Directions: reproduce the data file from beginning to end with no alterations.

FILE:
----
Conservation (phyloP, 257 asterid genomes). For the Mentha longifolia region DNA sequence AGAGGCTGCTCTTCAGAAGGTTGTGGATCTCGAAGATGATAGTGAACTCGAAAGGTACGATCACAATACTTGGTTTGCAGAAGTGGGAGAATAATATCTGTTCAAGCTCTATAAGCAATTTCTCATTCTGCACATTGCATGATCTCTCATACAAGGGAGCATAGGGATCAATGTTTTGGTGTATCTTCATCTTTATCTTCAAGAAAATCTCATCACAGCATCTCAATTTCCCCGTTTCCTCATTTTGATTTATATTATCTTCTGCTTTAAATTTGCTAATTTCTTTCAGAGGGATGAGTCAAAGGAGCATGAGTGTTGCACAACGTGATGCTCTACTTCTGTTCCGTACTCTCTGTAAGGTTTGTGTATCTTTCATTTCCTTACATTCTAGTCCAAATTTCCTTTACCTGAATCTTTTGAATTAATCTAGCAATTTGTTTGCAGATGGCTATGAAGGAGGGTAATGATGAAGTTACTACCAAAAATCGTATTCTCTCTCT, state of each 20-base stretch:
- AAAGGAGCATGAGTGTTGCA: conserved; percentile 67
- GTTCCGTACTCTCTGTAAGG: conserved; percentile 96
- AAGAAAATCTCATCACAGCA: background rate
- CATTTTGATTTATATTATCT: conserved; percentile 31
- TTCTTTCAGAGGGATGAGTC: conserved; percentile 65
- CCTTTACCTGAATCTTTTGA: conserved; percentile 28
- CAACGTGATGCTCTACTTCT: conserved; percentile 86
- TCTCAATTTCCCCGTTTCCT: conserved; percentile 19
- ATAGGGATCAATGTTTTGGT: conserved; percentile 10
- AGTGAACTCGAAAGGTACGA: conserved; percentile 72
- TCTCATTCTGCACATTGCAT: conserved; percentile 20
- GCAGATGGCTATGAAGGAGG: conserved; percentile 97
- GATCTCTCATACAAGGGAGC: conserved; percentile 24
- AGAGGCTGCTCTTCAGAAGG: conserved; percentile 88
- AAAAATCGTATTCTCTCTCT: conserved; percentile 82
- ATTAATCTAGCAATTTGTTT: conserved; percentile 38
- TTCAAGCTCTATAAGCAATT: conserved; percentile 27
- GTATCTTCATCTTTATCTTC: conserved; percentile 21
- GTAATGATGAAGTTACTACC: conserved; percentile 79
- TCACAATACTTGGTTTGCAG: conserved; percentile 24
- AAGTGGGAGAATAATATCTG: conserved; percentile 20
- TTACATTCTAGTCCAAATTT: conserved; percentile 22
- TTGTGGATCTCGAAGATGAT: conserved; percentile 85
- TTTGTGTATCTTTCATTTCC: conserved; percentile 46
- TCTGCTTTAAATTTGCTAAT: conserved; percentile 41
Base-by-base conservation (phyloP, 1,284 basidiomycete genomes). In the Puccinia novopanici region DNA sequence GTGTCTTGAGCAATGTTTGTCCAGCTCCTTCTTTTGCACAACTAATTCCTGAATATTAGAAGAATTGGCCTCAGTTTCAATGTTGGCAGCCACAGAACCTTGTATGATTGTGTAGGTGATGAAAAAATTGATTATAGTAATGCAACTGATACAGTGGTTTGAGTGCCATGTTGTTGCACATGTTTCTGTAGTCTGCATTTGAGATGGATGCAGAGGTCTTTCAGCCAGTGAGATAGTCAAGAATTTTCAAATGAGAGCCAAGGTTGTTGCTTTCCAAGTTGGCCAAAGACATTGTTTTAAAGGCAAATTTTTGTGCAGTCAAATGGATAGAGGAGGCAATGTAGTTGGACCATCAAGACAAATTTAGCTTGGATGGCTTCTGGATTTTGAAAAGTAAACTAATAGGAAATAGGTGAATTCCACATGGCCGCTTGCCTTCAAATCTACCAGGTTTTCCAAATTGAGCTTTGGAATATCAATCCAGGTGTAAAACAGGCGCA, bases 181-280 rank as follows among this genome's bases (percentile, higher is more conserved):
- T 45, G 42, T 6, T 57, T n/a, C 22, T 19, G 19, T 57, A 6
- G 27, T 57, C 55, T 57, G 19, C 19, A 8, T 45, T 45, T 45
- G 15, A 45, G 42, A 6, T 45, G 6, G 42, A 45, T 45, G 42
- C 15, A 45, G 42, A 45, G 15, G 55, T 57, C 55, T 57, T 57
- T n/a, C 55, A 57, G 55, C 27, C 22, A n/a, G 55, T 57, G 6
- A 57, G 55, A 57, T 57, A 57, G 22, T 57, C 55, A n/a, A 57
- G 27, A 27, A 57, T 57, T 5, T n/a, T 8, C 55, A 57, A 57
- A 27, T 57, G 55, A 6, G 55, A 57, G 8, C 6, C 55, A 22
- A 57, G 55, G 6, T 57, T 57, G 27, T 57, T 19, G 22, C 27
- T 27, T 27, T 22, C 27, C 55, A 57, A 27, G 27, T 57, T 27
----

Conservation (phyloP, 257 asterid genomes). For the Mentha longifolia region DNA sequence AGAGGCTGCTCTTCAGAAGGTTGTGGATCTCGAAGATGATAGTGAACTCGAAAGGTACGATCACAATACTTGGTTTGCAGAAGTGGGAGAATAATATCTGTTCAAGCTCTATAAGCAATTTCTCATTCTGCACATTGCATGATCTCTCATACAAGGGAGCATAGGGATCAATGTTTTGGTGTATCTTCATCTTTATCTTCAAGAAAATCTCATCACAGCATCTCAATTTCCCCGTTTCCTCATTTTGATTTATATTATCTTCTGCTTTAAATTTGCTAATTTCTTTCAGAGGGATGAGTCAAAGGAGCATGAGTGTTGCACAACGTGATGCTCTACTTCTGTTCCGTACTCTCTGTAAGGTTTGTGTATCTTTCATTTCCTTACATTCTAGTCCAAATTTCCTTTACCTGAATCTTTTGAATTAATCTAGCAATTTGTTTGCAGATGGCTATGAAGGAGGGTAATGATGAAGTTACTACCAAAAATCGTATTCTCTCTCT, state of each 20-base stretch:
- AAAGGAGCATGAGTGTTGCA: conserved; percentile 67
- GTTCCGTACTCTCTGTAAGG: conserved; percentile 96
- AAGAAAATCTCATCACAGCA: background rate
- CATTTTGATTTATATTATCT: conserved; percentile 31
- TTCTTTCAGAGGGATGAGTC: conserved; percentile 65
- CCTTTACCTGAATCTTTTGA: conserved; percentile 28
- CAACGTGATGCTCTACTTCT: conserved; percentile 86
- TCTCAATTTCCCCGTTTCCT: conserved; percentile 19
- ATAGGGATCAATGTTTTGGT: conserved; percentile 10
- AGTGAACTCGAAAGGTACGA: conserved; percentile 72
- TCTCATTCTGCACATTGCAT: conserved; percentile 20
- GCAGATGGCTATGAAGGAGG: conserved; percentile 97
- GATCTCTCATACAAGGGAGC: conserved; percentile 24
- AGAGGCTGCTCTTCAGAAGG: conserved; percentile 88
- AAAAATCGTATTCTCTCTCT: conserved; percentile 82
- ATTAATCTAGCAATTTGTTT: conserved; percentile 38
- TTCAAGCTCTATAAGCAATT: conserved; percentile 27
- GTATCTTCATCTTTATCTTC: conserved; percentile 21
- GTAATGATGAAGTTACTACC: conserved; percentile 79
- TCACAATACTTGGTTTGCAG: conserved; percentile 24
- AAGTGGGAGAATAATATCTG: conserved; percentile 20
- TTACATTCTAGTCCAAATTT: conserved; percentile 22
- TTGTGGATCTCGAAGATGAT: conserved; percentile 85
- TTTGTGTATCTTTCATTTCC: conserved; percentile 46
- TCTGCTTTAAATTTGCTAAT: conserved; percentile 41
Base-by-base conservation (phyloP, 1,284 basidiomycete genomes). In the Puccinia novopanici region DNA sequence GTGTCTTGAGCAATGTTTGTCCAGCTCCTTCTTTTGCACAACTAATTCCTGAATATTAGAAGAATTGGCCTCAGTTTCAATGTTGGCAGCCACAGAACCTTGTATGATTGTGTAGGTGATGAAAAAATTGATTATAGTAATGCAACTGATACAGTGGTTTGAGTGCCATGTTGTTGCACATGTTTCTGTAGTCTGCATTTGAGATGGATGCAGAGGTCTTTCAGCCAGTGAGATAGTCAAGAATTTTCAAATGAGAGCCAAGGTTGTTGCTTTCCAAGTTGGCCAAAGACATTGTTTTAAAGGCAAATTTTTGTGCAGTCAAATGGATAGAGGAGGCAATGTAGTTGGACCATCAAGACAAATTTAGCTTGGATGGCTTCTGGATTTTGAAAAGTAAACTAATAGGAAATAGGTGAATTCCACATGGCCGCTTGCCTTCAAATCTACCAGGTTTTCCAAATTGAGCTTTGGAATATCAATCCAGGTGTAAAACAGGCGCA, bases 181-280 rank as follows among this genome's bases (percentile, higher is more conserved):
- T 45, G 42, T 6, T 57, T n/a, C 22, T 19, G 19, T 57, A 6
- G 27, T 57, C 55, T 57, G 19, C 19, A 8, T 45, T 45, T 45
- G 15, A 45, G 42, A 6, T 45, G 6, G 42, A 45, T 45, G 42
- C 15, A 45, G 42, A 45, G 15, G 55, T 57, C 55, T 57, T 57
- T n/a, C 55, A 57, G 55, C 27, C 22, A n/a, G 55, T 57, G 6
- A 57, G 55, A 57, T 57, A 57, G 22, T 57, C 55, A n/a, A 57
- G 27, A 27, A 57, T 57, T 5, T n/a, T 8, C 55, A 57, A 57
- A 27, T 57, G 55, A 6, G 55, A 57, G 8, C 6, C 55, A 22
- A 57, G 55, G 6, T 57, T 57, G 27, T 57, T 19, G 22, C 27
- T 27, T 27, T 22, C 27, C 55, A 57, A 27, G 27, T 57, T 27